Greg Bear ’04, a nurse living in Cooperstown, New York, did not have an affiliation with an organization such as the Red Cross, but was moved to act as he watched the disaster unfold on television. “I went online and searched until I found a list of telephone numbers on the State of Mississippi site,” he says. Bear was assigned by the State Board of Nursing to report to the Biloxi Regional Medical Center.

Steve Schlegel, an electrician for SU housing, also chose to do things his own way, using his vacation time to drive down to the Mississippi Gulf Coast to see how he could help. “In Bay St. Louis, I came upon a man and two children sitting in a car with a smashed rear window, in front of a house that was less than half there,” he says. “It was 95 degrees. I told them we had a cooler full of cold Gatorade. They suddenly came running out of the car toward our van. They were filthy. Their clothes were dirty and worn. I couldn’t get the cooler open fast enough.”

Shannon Slatton G’02 covered rescue
efforts in New Orleans.

Shannon Slatton G’02, a reporter and news anchor at KTAL-TV in Shreveport, Louisiana, journeyed to the disaster zone to cover the story of people from northwest Louisiana assisting in rescue efforts. She encountered frustrated volunteers who initially weren’t allowed into New Orleans, and witnessed the chaos, including looting, that ensued in parts of the city. She also saw the range of emotions displayed by victims and heard story after story. “One of the groups from St. Bernard’s Parish wasn’t rescued until Saturday,” says Slatton, a Newhouse broadcast journalism graduate. “They survived on a shrimp boat.”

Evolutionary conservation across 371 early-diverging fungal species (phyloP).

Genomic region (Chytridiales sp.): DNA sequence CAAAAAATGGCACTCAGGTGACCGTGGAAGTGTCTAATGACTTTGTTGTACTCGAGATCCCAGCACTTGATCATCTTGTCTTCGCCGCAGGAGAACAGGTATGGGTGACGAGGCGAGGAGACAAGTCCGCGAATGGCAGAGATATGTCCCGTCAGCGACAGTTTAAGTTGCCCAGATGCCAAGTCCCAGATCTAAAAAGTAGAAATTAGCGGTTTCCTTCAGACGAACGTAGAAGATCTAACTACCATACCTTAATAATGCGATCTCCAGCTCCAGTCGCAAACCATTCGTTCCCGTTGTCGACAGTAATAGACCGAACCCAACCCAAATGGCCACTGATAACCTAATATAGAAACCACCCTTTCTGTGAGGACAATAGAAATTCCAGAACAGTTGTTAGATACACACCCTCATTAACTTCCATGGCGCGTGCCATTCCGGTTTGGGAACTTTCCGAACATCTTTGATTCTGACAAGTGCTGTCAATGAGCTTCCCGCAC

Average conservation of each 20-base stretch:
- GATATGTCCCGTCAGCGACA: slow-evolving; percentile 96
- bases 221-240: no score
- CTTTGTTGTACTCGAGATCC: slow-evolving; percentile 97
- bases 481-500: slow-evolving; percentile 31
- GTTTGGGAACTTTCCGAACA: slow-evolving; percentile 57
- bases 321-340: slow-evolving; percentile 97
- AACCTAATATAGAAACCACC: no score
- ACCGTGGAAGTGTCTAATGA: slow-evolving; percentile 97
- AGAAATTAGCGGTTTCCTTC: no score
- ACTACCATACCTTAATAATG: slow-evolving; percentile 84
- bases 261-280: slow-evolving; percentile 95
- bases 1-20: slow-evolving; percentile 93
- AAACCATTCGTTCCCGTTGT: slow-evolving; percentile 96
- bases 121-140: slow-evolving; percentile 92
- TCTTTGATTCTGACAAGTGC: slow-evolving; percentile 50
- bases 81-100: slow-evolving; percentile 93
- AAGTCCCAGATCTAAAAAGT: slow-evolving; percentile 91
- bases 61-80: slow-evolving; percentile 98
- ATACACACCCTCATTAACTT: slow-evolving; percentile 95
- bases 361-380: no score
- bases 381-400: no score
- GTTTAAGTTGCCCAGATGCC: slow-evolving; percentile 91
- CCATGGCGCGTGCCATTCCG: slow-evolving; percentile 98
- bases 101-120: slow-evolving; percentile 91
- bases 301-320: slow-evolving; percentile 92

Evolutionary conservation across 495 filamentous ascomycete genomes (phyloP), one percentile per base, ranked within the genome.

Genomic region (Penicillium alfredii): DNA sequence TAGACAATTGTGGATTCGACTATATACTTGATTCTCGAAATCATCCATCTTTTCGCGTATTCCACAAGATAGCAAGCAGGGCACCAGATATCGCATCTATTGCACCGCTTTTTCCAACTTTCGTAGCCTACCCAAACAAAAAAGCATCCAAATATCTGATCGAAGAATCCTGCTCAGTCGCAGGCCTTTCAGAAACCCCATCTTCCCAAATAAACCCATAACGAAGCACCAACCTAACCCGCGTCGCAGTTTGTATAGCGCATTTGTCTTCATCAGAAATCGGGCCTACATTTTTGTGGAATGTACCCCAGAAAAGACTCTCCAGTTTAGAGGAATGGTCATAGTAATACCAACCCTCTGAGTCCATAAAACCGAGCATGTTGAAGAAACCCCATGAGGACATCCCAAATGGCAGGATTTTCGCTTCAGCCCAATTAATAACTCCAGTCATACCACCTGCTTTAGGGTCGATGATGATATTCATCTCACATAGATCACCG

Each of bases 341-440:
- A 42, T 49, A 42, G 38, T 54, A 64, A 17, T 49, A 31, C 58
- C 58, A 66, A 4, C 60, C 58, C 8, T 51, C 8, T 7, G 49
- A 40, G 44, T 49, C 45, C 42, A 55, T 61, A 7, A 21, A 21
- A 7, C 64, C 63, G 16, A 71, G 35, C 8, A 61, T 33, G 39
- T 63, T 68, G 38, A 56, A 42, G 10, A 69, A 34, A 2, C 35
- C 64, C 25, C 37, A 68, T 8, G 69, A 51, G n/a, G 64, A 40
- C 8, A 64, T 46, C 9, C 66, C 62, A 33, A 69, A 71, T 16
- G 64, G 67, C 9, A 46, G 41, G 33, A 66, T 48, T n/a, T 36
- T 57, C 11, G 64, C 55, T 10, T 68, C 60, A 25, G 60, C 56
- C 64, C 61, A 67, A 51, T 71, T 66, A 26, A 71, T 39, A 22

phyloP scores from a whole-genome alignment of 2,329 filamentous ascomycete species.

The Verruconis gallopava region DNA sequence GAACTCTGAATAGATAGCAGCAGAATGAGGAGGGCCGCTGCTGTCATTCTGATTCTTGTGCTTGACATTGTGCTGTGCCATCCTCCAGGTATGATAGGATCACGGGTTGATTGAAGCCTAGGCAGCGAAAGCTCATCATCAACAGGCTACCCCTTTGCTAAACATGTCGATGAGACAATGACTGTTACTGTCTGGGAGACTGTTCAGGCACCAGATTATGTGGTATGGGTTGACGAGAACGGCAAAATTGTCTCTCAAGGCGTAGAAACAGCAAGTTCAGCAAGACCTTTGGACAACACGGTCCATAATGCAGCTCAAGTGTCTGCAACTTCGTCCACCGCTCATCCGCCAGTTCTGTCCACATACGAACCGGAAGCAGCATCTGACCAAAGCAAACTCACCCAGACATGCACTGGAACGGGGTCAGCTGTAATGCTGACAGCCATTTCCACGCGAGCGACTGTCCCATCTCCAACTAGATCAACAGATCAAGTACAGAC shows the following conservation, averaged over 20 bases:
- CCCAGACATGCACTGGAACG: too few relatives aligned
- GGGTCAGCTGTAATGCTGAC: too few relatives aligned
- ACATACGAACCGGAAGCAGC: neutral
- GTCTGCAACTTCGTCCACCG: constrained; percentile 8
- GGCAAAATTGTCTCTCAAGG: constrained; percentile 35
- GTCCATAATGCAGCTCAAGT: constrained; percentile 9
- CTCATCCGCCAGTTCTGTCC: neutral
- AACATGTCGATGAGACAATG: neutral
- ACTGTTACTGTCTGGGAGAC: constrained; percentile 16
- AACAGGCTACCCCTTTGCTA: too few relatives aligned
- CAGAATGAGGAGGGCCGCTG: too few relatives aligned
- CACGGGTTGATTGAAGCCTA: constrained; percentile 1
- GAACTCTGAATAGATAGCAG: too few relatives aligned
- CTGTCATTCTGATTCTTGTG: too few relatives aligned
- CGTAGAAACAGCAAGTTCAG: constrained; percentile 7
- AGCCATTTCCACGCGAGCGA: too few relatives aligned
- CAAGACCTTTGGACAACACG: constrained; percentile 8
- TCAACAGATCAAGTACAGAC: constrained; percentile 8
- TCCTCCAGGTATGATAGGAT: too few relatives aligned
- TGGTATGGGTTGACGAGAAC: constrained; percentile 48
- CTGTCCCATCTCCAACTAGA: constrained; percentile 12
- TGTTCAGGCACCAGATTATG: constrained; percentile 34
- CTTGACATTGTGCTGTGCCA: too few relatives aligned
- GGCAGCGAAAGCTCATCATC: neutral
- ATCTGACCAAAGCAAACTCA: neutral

Julie Kelley ’96, a news anchor at KATC-TV in Lafayette, Louisiana, provided coverage “as the devastation and despair unfolded live, on air,” she says. The Newhouse graduate cited the station’s role as a community resource, including its telephone helpline and relief drive, which provided information and help to thousands. She also took solace in people’s refusal to surrender. “The people of south Louisiana will not let two major hurricanes [Katrina and Rita] destroy the spirit here,” Kelley says. “That’s something even Mother Nature can’t get her hands on.”  

The Getaway

Evacuation orders were issued by state and city officials throughout the region days in advance of landfall. A substantial number of residents did not leave, some because they preferred to stay, others because they had no way or nowhere to go. According to surveys done after the attempt to evacuate New Orleans in 2004 for Hurricane Ivan, about 80,000 city residents had no means of leaving the city. Jordan Pinsky ’05 considers himself lucky to have had both the will and the means to heed the warnings. A public relations graduate of the Newhouse School, Pinsky arrived in New Orleans just four weeks earlier to take a position with a marketing consulting firm. He quickly fell in love with the city’s culture, people, and lifestyle. “Music flowed from every street corner and no two people you met were the same,” he says. “It seemed like there was no better place to party than New Orleans.” When reports came in that Katrina had reached wind velocities of 170 miles per hour over the Gulf of Mexico, Pinsky realized that his brief love affair with the city had come to an end. He packed his car with what he could take and drove into 10 hours of stop-and-go traffic to a friend’s home in Atlanta, where he watched the storm’s aftermath unravel on television. Pinsky eventually joined family in Richmond, Virginia, where he landed a job with Strategic Marketing Solutions LLC. “I’m just happy to have gotten out when I did,” he says, “and happy to be alive.”